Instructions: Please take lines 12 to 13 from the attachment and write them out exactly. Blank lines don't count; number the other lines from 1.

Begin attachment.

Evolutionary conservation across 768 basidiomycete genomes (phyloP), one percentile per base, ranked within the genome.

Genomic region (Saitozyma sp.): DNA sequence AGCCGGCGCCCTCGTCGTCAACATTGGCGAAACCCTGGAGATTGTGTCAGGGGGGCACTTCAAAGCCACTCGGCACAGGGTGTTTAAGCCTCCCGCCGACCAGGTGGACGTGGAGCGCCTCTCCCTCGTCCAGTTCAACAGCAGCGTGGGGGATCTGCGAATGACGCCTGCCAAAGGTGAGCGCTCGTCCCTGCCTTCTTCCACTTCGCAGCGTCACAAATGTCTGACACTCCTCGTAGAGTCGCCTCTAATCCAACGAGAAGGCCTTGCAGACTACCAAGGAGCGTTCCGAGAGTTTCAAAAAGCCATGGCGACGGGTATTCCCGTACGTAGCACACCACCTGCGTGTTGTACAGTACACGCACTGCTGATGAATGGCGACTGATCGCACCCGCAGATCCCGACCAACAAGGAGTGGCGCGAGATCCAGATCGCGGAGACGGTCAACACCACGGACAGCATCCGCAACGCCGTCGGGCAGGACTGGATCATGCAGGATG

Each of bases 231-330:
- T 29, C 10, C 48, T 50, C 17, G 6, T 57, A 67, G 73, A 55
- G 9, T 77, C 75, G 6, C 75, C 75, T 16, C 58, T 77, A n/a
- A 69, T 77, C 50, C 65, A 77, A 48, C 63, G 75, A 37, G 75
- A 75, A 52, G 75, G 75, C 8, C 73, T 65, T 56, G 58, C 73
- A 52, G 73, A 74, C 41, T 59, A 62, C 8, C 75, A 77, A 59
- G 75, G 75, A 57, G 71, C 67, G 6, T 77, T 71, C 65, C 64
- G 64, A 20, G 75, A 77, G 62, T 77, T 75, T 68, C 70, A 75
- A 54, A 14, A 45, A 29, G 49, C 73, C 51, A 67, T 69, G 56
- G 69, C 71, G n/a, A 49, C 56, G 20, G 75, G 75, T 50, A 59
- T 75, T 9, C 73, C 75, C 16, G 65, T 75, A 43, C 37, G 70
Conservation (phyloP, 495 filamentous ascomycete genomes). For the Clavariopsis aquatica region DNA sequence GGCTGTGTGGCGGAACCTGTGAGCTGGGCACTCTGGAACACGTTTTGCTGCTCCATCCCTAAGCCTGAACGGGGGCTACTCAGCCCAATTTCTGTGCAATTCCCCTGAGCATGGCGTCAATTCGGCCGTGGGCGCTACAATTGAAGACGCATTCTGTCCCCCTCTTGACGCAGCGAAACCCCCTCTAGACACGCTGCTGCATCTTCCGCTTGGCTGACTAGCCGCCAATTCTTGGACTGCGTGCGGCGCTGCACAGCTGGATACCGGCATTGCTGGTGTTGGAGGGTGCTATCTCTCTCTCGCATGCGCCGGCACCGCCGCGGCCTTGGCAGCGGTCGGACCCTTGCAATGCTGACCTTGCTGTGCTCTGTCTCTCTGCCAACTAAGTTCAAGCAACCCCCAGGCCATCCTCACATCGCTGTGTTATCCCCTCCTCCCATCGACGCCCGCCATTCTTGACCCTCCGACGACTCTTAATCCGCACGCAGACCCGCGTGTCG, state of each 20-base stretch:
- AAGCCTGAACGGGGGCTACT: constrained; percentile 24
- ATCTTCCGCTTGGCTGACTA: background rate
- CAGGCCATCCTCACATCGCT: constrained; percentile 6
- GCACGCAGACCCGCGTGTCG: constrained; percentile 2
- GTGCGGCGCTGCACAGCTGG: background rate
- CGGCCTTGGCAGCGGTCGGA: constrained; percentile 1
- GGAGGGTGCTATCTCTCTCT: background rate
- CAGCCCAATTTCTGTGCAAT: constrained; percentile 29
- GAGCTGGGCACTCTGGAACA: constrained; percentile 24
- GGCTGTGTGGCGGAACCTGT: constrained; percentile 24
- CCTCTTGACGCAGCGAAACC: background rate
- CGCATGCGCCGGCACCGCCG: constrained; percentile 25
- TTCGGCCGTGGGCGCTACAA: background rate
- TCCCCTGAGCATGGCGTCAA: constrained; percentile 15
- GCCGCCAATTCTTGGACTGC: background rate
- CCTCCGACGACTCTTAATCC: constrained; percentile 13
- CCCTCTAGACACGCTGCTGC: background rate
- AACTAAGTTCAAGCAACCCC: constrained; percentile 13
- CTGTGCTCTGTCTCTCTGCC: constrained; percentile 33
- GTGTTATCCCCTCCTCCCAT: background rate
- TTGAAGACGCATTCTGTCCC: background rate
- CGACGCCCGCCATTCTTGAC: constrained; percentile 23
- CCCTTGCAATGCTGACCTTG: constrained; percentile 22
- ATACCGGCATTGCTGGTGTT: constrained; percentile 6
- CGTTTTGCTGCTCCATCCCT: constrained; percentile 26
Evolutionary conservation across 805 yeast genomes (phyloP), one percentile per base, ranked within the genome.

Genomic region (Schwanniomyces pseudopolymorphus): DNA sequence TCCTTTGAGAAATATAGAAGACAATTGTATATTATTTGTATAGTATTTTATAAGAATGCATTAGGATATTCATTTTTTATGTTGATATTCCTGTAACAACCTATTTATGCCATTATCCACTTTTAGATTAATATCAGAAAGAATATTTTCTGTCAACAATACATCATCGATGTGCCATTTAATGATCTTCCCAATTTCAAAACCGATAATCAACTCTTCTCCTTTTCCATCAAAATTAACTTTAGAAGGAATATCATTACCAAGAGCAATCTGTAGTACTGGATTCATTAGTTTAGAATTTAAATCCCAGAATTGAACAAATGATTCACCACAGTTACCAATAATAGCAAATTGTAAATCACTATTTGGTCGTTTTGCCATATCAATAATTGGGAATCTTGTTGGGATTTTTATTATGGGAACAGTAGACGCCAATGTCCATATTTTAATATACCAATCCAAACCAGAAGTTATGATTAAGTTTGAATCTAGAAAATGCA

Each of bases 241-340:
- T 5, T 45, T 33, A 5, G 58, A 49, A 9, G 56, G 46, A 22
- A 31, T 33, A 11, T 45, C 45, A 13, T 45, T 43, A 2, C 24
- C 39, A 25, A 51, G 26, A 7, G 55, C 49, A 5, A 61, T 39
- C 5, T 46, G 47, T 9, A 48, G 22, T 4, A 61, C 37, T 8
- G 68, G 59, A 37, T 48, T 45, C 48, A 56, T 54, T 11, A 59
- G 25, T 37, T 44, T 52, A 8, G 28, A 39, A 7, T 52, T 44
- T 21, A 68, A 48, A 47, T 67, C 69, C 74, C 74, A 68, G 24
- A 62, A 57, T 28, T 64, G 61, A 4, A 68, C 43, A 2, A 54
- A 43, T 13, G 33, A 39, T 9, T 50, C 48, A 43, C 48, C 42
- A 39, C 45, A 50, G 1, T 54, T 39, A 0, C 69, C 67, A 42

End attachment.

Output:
- G 69, C 71, G n/a, A 49, C 56, G 20, G 75, G 75, T 50, A 59
- T 75, T 9, C 73, C 75, C 16, G 65, T 75, A 43, C 37, G 70